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It Hauls - 10 Second 1965 Chevy Chevelle Surf Wagon

Skating in Swimming Pools, Shooting the Pier on Santa Monica's Shattered Industrial Waterfront, and a Wheelstanding 10-Second Surf Wagon

Photography by , Brian Winckler

It's loud. The neighbor stuck her head over the fence and called out,"Let's hear it, then." Mike Moore shrugged and grinned, "The neighborsare used to me." He tipped the throttle a couple of times to oblige andreached to an overhead console like an airline pilot flipping switches.The Flowmasters roared for a moment, then the small-block settled into anervous idle as a crowd of regulars gathered. It was Saturday afternoonand we were heading from his neighborhood in Torrance, California, toHot Rod Performance in Gardena to meet the rest of the guys from Mike'sset. They're going to laugh when they read this, as they do when youmiss a shift at the dragstrip and they're all there to see it. Or whenMike's Powerglide was new and he couldn't find Reverse. They're waitingfor that mistake like good friends always do.

On the way, we were belted to fiberglass passenger seats and hanging onto the rollbar where the back seat used to be. "That thing had a mind ofits own," Mike explained later. "It would open and close on the track soI had to take it out." We could have used it when Mike opened it up andleft a ribbon of stripes between the right two lanes. The Wagon runs10.30s on the motor at 131 mph. If you don't know what that's like, trya backflip off a high-dive with your eyes closed. After the front endjumps up, that sensation lasts until the throttle is lifted.

Mike's adrenaline progression is surfing, skating, hot rods, race cars,and rocket ships, to use his words. So this car started as the ultimatesurf cruiser. "When the big skate thing was going on in the late '70s, Iworked at [Dewey] Weber surfboards and hung out at the shop. I grew upin that environment. Back then, we would hear about an empty pool andwe'd go. The Z-boys were there and the other skaters. There were skateparks but the pools were illegal and had no rules so it was fun. When Isaw that movie Dogtown and Z-Boys it was a huge flashback. You take alittle part of the culture when you come from the beach, that's who youare and where you're from. Hanging out at the shop with this car is nodifferent."

Slowly, the '65 turned from fast street car to race car. Mike is hooked."At first you're just a casual user. I tell myself that I don't have todo this, I can quit anytime."

Then Mike's brother opened a race-engine shop and applied peer pressure."I lost the first motor then dropped in a crate that stayed in there foralmost a month before I sold it and built a 383. I went 12.85 at 105 andthat's when it [racing] started." The 425ci Chevy that currently powersthe car is more race than street, but it is seen once in a whilecruising the area at night. "This car is just a progression of heads andcamshafts, then after that came bigger motors. It's the naturalprogression of my insanity."

Mike will be running in the PCSA series with his buddies from Hot RodPerformance this spring. If you see him, stop by and say hello, maybehe'll let you see his vintage skateboard deck.

Tech Notes

What: '65 Chevy Chevelle wagon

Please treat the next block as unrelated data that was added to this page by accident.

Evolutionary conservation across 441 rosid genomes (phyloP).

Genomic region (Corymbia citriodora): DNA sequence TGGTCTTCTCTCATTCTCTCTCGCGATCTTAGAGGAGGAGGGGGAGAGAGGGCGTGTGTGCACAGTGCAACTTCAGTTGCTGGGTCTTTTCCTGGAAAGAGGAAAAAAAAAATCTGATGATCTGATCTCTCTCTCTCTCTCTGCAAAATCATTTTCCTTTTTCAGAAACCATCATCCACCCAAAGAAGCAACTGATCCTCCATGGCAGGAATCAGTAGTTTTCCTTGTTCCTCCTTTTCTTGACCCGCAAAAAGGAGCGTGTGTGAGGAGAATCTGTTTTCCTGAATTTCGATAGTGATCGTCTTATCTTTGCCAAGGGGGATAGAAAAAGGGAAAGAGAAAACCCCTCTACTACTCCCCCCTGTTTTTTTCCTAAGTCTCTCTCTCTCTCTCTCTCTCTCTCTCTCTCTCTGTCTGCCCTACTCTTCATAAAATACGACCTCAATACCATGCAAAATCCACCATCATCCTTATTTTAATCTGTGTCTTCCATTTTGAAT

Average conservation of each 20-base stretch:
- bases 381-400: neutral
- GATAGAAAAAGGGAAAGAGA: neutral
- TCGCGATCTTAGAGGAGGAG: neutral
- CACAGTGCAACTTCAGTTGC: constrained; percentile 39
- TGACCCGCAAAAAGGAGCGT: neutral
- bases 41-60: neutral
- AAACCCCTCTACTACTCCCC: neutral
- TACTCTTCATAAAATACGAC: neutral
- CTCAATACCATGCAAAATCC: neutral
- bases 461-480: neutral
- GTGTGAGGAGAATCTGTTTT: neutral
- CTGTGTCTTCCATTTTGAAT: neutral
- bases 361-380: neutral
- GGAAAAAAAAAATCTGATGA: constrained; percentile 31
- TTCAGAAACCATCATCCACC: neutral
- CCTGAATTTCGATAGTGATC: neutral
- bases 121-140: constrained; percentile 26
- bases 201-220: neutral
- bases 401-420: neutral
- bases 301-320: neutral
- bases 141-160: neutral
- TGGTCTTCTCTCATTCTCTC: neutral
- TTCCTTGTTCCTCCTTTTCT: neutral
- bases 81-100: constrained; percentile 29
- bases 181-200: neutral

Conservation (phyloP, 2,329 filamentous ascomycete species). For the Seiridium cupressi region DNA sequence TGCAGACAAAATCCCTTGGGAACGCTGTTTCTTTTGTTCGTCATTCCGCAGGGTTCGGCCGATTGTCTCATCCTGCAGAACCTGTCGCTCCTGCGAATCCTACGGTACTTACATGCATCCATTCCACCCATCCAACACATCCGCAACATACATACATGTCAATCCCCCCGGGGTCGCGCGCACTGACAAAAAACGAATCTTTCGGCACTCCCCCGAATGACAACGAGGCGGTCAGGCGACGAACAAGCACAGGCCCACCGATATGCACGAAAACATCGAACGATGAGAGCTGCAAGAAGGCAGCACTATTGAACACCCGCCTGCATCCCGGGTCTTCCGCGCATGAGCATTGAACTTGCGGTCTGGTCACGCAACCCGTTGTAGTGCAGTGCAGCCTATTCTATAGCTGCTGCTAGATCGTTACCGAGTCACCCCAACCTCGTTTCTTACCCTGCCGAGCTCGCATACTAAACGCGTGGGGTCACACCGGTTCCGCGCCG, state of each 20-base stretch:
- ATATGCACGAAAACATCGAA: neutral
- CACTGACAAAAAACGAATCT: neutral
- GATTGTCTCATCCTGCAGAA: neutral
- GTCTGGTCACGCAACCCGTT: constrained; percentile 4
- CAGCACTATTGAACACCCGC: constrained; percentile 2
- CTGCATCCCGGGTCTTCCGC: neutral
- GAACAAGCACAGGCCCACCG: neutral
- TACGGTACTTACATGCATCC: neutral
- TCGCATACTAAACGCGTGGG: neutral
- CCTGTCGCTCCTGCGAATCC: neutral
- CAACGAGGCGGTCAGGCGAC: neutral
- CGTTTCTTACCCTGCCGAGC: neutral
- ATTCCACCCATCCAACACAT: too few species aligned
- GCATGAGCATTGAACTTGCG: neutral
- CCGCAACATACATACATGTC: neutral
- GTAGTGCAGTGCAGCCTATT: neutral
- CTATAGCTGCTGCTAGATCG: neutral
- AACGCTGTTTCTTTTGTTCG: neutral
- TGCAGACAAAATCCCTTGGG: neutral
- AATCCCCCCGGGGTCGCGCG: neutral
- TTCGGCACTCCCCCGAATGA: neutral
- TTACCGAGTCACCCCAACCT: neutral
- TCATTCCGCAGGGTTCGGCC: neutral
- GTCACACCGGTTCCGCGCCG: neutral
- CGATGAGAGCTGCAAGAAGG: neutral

Owner: Mike Moore, whose garage holds skate, surf, and go-fastrelics.

Hometown: Torrance, California, and surrounding burbs were thespawning pools of the skate, surf, and street racer movements in the'50, '60s and '70s. Mike was there.

Techs: The key engine guys are Mark Millhollin at Hot RodPerformance and Rudy Resch. They did the math and Mike bolted it up.

Engine: Mike found a seasoned Bow-Tie iron block that accepted a4.18 bore, a 3.875-inch Cola crank, and 6-inch Oliver rods for 425 ci.

Heads: The Edelbrock 18-degree Chapman CNC heads make seriouspower off the shelf, but at the expense of a custom valvetrain includingIsky 0.050-inch-offset roller lifters.

Headers: Oops, the standard headers won't fit the 18-degree headseither. A custom set of 211/42s were created by Doug Hornburg in RedondoBeach.

Intake: Again, 18-degree stuff means a special intake manifold tomatch the raised intake ports, but you can buy cast manifolds, andthis one's a Brodix.

Carburetion: Mike's running an 1,150 Dominator from The CarbShop. Even with 15.0:1 compression and a huge Racer's Mystery cam, itdidn't bog or sputter.

Ignition: There is a Shogun generator instead of an alternator torun the MSD 6AL and electric water pump, but Mike says he's had noproblems on the street using an Optima battery. But this isn't acommuter car or anything.

Transmission: It had a TH400 but the steep First gear wouldsometimes shock the tires loose off the transbrake. He's hoping his newPowerglide will allow 6-grand 'brake launches and less airtime.

Suspension: A wheels-up 60-foot of 1.35-1.37 on 9-inch tires isthe norm with a good track. Mike runs Koni 90/10 adjustables withtubular upper control arms and small-block Chevelle springs in front,and stock station wagon springs in the back with inflatable airbagsinside them. Hotchkis boxed arms hold up a Ford 9-inch and 4.56:1 gears.

Body: The paint is original teal with a 99-Cent-Store refresh.Mike keeps finding beach sand in the back where the bench used to be.And one time a grinder tried to eat the rocker panel. That explains theblack stripe of paint on the driver side. He can't explain the blackheadlight bezels though.

Performance: On race day it weighs 3,390 pounds and his best e.t.is 10.30 at 131, no nitrous.

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